99_article.cgi?byear=1998&bmonth=spring&a=04free&format=view] and Jon B. Alterman, New Media, New Politics? From Satellite Television to the Internet in the Arab World (Washington, DC: Washington Institute for Near East Policy, 1998). Return to text
 See Simon Cartledge and Peter Lovelock, "Special subject: E-China," in China Economic Quarterly, vol. 3, no. 1, 1999; also Thomas Lum, "China's Internet Industry," CRS Report for Congress (Congressional Research Service), Aug. 14, 2000, for projected user and Web site growth in 2000. Return to text
 Christiaan Virant, "Chinese Log On To Vent Anti-U.S. Protest," Reuters, May 10, 1999. Return to text
 "In China, The Net Grows Up: To Avoid Censors, 'Web Worms' Police Themselves," Reuters, Jan. 25, 2000. See also Shanthi Kalathil, "The 'C' Word, Dangerous Assignments Summer 2000, [http://www.ceip.org/files/Publications/cword.asp?p=5&from=pubdate]. Return to text
 Arnold Zeitlin, "Falun Gong sect shows power of Web, Hong Kong press," Freedom Forum Web site, July 27, 1999, [http://www.freedomforum.org/international/1999/7/27falungong.asp]. Return to text
 John Markoff, "Silicon Valley's Primal Spirit Lives, in a Part of Beijing," The New York Times, Aug. 4, 2000. Return to text
 Craig S. Smith, "Little Anxiety Over China Web Rules," The New York Times, Oct. 3, 2000. Return to text
 Shanthi Kalathil, "A Thousand Websites Almost Bloom," The Asian Wall Street Journal, Aug. 29, 2000, [http://www.ceip.org/files/Publications/thousand_websites.asp?p=5&from=pubdate]. Return to text
 "Much Achieved by Government Online Project in China," People's Daily Online, July 13, 1999, [http://english.peopledaily.com.cn/199907/13/enc_19990713001047_TopNews.html]; "The Complete Reference to the Web Sites of Chinese Government Agency," [http://chinasite.com/government.html]. Return to text
 Figures vary based on the source of the estimate and how one tallies shared accounts. See ITU, Americas Telecommunication Indicators (Geneva: ITU, 2000), for the 60,000 figure. A Cuban government-supplied figure of 33,000 is cited in Brett Sokol, "e-Cuba: One guess who'll control access to the Internet," Miami New Times Jul. 27,2000, [http://www.miaminewtimes.com/issues/2000-07-27/kulchur.html] and Bill Hinchberger, "Netting Fidel," The Industry Standard Apr. 10, 2000, [http://www.thestandard.com/article/article_print/1,1153,13759,00.html]. In January 1999, a Cuban government official claimed that 2000 computers had direct access to the World Wide Web -- a number which is likely to have increased since then, but not dramatically. See Jesús Martínez, "The Net in Cuba," Matrix News 901 (Jan. 1999), [http://www.mids.org/pay/mn/901/cuba.html]. Return to text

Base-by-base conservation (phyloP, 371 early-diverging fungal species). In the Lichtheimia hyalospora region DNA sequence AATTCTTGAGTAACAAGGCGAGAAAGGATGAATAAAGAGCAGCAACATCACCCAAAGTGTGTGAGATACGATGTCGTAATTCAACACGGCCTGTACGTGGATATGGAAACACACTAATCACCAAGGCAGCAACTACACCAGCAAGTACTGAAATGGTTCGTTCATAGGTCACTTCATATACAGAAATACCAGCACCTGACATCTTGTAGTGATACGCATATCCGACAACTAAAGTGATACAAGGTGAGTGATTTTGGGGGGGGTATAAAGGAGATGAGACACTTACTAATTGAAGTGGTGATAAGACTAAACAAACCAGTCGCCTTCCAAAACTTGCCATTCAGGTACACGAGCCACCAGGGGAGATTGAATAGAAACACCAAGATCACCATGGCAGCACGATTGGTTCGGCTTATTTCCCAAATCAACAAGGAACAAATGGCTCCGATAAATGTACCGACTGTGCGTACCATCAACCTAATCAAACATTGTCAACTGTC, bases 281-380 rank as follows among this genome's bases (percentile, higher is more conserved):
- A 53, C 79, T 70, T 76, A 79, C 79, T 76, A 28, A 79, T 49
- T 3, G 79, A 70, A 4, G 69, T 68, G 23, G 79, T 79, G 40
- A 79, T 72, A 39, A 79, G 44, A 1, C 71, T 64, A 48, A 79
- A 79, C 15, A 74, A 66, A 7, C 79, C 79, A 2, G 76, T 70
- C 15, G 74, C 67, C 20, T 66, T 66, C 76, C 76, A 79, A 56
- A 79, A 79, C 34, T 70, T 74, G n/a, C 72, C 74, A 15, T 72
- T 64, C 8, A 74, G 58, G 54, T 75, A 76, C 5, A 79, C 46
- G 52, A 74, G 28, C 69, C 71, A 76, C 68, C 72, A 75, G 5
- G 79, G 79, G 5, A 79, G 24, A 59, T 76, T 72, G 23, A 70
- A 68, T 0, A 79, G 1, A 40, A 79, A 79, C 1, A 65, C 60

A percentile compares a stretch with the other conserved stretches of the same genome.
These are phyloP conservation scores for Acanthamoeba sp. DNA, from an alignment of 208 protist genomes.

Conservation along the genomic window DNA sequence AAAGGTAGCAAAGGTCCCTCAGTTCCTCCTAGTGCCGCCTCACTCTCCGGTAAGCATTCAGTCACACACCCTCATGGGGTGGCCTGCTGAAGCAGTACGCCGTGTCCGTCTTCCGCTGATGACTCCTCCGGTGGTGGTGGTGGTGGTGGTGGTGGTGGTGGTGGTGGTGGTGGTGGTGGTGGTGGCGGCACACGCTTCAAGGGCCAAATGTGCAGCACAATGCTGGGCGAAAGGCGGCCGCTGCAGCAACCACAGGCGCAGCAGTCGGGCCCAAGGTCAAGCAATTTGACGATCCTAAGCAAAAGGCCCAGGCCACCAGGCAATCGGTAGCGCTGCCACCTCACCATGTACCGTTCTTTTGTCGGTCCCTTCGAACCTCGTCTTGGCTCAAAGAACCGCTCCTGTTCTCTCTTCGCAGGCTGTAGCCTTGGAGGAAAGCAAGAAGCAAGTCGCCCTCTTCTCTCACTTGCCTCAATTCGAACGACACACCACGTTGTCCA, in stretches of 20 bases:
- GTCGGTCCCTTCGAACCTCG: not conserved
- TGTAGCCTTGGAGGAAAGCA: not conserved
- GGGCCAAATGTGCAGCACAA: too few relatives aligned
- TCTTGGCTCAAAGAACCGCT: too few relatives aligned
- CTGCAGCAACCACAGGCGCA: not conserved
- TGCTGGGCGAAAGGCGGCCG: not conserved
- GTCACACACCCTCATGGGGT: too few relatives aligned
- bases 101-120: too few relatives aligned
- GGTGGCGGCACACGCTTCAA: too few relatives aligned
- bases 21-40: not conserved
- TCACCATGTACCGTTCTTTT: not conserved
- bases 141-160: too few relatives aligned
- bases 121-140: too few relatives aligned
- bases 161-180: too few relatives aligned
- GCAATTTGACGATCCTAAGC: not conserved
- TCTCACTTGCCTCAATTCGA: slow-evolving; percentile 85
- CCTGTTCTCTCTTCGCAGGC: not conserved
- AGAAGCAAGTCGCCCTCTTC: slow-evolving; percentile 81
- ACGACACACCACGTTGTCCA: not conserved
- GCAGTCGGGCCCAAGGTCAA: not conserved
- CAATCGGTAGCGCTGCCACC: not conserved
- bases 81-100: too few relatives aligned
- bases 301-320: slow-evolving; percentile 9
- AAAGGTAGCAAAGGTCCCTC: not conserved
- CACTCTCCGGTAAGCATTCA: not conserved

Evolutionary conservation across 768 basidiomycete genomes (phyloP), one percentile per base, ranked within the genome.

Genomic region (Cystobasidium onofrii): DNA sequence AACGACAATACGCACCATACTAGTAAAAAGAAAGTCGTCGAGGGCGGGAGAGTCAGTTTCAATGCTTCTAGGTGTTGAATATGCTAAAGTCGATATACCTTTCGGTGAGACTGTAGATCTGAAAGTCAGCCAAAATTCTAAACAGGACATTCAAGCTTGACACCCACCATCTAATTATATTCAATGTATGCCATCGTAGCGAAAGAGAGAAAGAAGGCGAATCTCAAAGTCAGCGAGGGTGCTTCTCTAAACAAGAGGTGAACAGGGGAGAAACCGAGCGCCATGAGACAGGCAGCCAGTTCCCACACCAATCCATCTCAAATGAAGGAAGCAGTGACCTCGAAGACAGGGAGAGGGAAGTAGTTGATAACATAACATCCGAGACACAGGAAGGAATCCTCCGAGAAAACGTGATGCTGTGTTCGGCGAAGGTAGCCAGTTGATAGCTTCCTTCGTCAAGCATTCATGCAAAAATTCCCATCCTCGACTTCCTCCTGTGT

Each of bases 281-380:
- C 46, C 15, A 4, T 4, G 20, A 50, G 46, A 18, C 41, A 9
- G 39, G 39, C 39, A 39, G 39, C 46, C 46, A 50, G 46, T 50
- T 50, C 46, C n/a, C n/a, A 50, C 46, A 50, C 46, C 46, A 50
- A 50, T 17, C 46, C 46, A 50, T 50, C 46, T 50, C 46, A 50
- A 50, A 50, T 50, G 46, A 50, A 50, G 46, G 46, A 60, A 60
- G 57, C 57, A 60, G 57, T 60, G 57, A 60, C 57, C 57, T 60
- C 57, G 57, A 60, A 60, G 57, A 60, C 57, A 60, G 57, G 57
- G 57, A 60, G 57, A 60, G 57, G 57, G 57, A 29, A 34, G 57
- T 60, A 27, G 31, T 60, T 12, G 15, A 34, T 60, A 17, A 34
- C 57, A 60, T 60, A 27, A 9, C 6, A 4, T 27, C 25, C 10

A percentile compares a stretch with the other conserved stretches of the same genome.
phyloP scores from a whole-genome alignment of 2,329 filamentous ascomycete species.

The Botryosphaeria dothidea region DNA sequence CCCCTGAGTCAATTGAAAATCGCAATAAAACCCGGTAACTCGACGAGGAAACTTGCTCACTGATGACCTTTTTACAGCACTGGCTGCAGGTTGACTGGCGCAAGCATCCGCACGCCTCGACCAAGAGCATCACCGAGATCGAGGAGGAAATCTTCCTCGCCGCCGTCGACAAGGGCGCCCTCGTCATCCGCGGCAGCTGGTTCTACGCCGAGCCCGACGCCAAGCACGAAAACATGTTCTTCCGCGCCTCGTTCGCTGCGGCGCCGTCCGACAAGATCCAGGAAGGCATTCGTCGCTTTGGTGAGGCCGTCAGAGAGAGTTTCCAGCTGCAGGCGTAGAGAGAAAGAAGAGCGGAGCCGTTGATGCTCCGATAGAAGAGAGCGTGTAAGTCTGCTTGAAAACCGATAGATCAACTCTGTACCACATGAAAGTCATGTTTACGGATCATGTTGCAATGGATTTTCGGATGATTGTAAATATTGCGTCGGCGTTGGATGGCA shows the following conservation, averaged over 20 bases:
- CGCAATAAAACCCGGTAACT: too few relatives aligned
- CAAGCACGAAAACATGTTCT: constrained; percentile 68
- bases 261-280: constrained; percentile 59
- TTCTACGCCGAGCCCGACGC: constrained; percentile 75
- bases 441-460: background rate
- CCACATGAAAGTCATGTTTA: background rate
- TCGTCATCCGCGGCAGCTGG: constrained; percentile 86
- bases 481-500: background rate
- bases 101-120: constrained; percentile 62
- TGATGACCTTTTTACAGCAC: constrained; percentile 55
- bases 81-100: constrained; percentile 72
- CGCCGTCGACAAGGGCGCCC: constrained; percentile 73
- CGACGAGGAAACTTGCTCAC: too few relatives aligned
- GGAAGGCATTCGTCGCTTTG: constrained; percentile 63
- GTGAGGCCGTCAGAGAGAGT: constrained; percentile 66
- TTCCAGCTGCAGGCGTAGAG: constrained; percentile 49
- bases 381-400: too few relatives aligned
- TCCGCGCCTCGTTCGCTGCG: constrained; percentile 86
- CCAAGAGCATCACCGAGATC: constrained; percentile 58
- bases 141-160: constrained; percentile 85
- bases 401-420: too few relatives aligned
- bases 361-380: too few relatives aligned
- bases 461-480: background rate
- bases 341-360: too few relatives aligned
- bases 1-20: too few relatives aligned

For overviews and a history of Cuban computer networking, see Nelson P. Valdés and Mario A. Rivera, "The Political Economy of the Internet in Cuba" Cuba in Transition 9 (1999): 141-154, [http://lanic.utexas.edu/la/cb/cuba/asce/cuba9/valdes.pdf]; and MOSAIC Group, The Global Diffusion of the Internet Project: An Initial Inductive Study (McLean, VA: Center for Information Strategy and Policy, 1998), [http://www.agsd.com/gdi97/gdi97.html]. Return to text
 Chief among these is the British-based Tour and Marketing Group, [http://www.tourandmarketing.com/], which operates over 30 Cuba-related Web sites, including a popular online travel agency. Return to text
 Some of the principle investors in Cuban Internet ventures have even voiced explicit support of the government's political position. For instance, Cubalinda.com founder Phillip Agee has boasted that his travel Web site is "another concrete way to support the revolution" (Cited in Sokol, Ibid.), and Tour and Marketing Group's Web site claims that "we defend...Cuba's right to national sovereignty, independence and self-determination." Return to text
 See Boas, Ibid. Return to text
Released: October 23, 2000
iMP Magazine: http://www.cisp.org/imp/october_2000/10_00drake.htm.
(c) 2000. William J. Drake, Shanthi Kalathil and Taylor C. Boas. All rights reserved.